My practice examines the concepts of powerlessness and resistance. I use found objects which have been discarded and/or appear to have lost significance. I then create assemblages, intending to bring new meaning to these objects while maintaining some sense of their intrinsic memories or qualities. My practice also includes the use of video to create moving images. Using the sculptures as a subject, I animate inanimate objects, and place them in new worlds to orchestrate new narratives. 

By operating in between something ready made and something high tech or something found and something intervened, I complicate the relations between these objects and allow them to have new haptic interactions. By using objects as disparate as lipstick and gas bottles, antique lace and fuzzy felt, I reference the handmade and machine made, combining my interests in the differences between the traditional and modern.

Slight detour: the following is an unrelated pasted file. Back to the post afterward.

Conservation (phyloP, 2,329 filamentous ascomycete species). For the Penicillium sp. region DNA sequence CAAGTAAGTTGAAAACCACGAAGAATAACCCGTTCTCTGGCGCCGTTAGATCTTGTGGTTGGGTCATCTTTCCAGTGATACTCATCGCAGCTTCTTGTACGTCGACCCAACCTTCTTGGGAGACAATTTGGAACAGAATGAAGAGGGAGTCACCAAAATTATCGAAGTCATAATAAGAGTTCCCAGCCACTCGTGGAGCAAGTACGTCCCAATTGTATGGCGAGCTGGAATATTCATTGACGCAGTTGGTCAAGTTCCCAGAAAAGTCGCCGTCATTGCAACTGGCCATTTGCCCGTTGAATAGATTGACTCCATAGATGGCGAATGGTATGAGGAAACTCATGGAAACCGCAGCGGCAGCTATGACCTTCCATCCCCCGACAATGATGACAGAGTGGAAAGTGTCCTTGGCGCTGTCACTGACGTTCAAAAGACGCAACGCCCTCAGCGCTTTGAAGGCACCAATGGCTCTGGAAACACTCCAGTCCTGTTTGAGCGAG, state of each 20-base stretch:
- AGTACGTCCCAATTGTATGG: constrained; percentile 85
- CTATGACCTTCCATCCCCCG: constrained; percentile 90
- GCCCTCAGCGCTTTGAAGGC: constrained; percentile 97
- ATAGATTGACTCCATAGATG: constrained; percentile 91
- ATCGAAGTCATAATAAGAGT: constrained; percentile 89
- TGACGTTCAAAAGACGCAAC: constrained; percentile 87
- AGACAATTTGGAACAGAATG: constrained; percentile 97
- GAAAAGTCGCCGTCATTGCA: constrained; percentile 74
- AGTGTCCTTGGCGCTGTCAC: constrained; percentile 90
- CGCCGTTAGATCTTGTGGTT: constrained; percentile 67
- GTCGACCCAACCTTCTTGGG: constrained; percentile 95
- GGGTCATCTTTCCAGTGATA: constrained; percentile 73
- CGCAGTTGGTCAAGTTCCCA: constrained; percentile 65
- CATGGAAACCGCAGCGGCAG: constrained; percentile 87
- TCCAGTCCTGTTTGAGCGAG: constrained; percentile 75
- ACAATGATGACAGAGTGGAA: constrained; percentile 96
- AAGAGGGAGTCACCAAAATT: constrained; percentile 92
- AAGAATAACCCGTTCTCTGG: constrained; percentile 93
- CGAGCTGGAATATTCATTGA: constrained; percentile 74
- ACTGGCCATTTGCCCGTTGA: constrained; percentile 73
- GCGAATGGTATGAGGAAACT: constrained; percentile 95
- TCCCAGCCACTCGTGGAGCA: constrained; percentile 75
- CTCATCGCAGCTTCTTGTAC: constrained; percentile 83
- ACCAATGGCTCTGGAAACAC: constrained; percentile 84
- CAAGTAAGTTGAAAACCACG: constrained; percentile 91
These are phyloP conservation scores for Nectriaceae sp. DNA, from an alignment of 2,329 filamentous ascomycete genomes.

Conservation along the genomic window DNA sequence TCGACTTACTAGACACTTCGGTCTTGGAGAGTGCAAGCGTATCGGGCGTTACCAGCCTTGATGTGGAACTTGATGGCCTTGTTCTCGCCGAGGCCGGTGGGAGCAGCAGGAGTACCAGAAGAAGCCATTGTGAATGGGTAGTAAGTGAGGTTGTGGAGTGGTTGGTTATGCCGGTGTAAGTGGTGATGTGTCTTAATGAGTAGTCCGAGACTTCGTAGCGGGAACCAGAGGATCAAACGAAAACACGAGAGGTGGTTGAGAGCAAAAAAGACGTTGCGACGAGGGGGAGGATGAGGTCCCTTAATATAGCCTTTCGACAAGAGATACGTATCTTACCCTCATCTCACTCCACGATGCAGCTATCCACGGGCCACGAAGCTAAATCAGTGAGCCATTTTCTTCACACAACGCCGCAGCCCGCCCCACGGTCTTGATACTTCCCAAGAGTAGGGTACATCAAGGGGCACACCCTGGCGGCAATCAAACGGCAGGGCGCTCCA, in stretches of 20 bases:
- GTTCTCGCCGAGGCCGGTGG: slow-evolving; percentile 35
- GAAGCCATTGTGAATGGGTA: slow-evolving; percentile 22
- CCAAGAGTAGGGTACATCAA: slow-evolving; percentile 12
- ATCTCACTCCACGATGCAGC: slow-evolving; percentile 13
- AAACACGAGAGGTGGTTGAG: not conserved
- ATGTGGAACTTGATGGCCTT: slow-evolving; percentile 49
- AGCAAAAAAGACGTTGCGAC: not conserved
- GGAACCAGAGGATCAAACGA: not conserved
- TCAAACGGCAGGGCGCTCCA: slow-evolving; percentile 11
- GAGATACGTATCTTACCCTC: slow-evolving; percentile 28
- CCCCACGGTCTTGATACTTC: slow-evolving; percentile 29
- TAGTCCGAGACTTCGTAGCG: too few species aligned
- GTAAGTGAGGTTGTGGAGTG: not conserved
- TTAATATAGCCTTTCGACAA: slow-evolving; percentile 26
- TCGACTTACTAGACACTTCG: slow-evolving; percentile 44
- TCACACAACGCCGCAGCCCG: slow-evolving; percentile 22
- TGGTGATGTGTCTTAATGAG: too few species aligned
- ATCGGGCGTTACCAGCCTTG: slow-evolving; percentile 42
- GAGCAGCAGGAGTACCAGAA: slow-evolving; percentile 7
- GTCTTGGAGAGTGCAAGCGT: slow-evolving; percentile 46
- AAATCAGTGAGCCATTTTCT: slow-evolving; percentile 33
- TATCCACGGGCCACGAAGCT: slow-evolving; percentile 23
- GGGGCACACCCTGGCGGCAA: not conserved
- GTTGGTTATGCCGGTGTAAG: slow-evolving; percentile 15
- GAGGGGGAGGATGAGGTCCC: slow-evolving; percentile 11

Powerlessness, whether perceived or actual, of groups and individuals in society, is of great interest to me along with how such difficulties are overcome, particularly with reference to the role of women and also a likely future of increased automation. The traditional and modern is intrinsically linked to this, for example the loss of traditional skills in favour of the mass produced, the once venerated regarded as old fashioned and discarded, disempowered. The proactive nature of resistance and empowerment is a position I probe and intend to provoke the viewer to scrutinise.

Rohaise Shorten